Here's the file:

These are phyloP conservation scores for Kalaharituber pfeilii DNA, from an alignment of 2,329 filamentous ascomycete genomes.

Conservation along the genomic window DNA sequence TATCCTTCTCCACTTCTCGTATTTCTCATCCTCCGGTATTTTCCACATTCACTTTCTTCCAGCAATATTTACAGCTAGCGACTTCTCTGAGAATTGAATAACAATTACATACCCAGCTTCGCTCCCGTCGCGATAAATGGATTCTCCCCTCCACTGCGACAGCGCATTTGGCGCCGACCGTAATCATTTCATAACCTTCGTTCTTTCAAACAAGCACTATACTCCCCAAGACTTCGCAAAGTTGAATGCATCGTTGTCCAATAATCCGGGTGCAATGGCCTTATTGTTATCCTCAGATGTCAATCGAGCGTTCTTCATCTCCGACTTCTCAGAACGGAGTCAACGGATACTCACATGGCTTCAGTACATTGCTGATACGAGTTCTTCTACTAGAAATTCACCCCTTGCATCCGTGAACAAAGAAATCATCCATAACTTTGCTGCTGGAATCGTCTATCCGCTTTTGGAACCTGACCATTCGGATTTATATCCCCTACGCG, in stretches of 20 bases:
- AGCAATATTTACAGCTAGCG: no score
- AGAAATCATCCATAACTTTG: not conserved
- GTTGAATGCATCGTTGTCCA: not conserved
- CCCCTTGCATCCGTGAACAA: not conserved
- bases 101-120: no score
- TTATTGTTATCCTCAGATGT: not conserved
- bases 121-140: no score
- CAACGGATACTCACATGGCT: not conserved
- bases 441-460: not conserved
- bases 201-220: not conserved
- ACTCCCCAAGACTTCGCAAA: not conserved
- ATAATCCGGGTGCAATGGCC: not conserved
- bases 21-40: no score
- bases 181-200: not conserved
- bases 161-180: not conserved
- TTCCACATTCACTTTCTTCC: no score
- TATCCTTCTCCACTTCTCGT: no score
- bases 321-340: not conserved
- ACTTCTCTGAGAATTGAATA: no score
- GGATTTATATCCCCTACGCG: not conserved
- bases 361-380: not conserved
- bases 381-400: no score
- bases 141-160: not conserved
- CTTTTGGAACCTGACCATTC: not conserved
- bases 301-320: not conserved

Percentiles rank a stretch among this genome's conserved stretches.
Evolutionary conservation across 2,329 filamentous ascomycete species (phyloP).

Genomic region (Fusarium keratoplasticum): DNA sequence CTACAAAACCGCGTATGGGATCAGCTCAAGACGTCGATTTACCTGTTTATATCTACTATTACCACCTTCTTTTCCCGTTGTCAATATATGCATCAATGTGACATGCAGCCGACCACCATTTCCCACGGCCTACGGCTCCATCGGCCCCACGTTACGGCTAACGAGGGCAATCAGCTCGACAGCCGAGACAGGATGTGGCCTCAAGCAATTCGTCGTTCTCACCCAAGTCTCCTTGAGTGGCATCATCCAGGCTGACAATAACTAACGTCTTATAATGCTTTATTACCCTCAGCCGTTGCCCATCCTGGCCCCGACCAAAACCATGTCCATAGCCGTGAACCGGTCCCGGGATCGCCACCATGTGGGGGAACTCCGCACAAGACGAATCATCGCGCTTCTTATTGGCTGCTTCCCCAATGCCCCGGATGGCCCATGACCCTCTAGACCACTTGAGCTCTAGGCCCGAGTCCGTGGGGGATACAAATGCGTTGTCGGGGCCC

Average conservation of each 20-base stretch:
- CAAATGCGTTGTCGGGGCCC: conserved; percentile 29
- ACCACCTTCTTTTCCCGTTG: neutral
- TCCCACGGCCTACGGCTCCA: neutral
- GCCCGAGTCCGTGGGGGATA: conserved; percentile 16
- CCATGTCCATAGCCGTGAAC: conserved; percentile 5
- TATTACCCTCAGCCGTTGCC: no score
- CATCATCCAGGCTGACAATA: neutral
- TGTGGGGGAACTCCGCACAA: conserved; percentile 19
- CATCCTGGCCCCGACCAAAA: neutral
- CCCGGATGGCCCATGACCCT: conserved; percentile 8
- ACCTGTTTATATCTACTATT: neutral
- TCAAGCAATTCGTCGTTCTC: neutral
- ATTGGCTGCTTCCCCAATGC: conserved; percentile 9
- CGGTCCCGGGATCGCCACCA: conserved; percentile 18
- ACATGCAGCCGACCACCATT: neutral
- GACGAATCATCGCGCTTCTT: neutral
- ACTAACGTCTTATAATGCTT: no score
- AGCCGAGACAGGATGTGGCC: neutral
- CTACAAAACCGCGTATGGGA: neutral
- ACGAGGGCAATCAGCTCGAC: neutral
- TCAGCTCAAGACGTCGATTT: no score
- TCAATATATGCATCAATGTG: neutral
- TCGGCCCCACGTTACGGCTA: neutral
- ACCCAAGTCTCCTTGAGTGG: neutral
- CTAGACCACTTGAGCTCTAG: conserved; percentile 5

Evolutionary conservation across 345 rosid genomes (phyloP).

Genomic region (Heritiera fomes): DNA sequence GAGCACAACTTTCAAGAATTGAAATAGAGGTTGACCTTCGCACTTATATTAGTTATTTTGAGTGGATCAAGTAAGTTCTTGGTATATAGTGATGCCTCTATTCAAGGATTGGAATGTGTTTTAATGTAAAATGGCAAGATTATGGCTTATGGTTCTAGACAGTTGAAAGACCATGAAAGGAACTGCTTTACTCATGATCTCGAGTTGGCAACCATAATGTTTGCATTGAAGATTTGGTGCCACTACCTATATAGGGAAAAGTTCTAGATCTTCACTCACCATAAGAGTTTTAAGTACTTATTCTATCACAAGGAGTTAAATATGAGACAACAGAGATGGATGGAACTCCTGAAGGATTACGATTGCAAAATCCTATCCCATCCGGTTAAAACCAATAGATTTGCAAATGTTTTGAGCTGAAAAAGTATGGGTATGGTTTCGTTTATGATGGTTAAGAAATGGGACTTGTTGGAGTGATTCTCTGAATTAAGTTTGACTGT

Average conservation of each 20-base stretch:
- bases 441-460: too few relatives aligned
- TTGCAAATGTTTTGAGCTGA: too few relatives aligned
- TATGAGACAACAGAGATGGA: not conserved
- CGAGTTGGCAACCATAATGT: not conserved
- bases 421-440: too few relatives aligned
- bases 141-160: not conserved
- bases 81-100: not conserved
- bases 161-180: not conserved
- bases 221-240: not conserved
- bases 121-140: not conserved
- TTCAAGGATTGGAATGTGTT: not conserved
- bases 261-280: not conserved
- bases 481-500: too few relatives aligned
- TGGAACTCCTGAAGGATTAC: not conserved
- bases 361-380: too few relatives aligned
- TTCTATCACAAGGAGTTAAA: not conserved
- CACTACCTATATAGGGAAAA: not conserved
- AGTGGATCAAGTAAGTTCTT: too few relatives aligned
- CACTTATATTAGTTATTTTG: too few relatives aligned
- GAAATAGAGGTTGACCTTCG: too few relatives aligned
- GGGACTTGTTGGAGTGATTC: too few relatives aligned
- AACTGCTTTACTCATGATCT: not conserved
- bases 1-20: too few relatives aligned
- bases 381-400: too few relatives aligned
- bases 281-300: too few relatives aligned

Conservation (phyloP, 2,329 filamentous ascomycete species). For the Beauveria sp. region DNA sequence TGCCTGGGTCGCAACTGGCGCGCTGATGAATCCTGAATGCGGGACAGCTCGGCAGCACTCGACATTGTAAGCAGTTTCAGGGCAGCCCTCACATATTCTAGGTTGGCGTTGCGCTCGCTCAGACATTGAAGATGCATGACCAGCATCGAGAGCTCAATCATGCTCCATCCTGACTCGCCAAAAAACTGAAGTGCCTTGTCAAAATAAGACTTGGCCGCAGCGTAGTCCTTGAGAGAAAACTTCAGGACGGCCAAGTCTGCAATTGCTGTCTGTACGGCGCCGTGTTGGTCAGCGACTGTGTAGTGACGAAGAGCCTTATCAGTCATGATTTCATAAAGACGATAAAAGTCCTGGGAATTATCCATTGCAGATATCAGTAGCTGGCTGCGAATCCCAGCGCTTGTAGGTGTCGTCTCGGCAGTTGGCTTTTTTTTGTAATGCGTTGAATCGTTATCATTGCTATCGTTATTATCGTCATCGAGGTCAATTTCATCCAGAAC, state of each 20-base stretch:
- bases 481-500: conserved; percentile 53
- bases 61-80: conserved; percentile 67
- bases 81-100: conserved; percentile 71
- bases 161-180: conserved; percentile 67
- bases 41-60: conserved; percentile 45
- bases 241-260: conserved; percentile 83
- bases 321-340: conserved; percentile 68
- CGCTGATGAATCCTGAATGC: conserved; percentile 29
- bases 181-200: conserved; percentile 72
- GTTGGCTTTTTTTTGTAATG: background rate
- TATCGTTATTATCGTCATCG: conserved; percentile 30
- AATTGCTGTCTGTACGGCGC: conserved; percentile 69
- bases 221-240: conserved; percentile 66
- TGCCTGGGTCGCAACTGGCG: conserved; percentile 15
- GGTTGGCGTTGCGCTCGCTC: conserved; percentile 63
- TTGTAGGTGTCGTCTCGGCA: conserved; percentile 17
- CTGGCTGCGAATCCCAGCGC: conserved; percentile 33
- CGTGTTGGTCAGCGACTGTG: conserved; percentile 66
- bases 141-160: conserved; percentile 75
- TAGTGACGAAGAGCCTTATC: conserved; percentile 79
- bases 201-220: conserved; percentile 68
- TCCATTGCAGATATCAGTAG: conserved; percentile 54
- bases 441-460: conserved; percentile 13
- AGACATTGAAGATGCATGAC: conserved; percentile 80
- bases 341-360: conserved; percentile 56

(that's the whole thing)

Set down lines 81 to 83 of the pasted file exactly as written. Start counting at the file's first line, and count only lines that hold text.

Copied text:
- AACTGCTTTACTCATGATCT: not conserved
- bases 1-20: too few relatives aligned
- bases 381-400: too few relatives aligned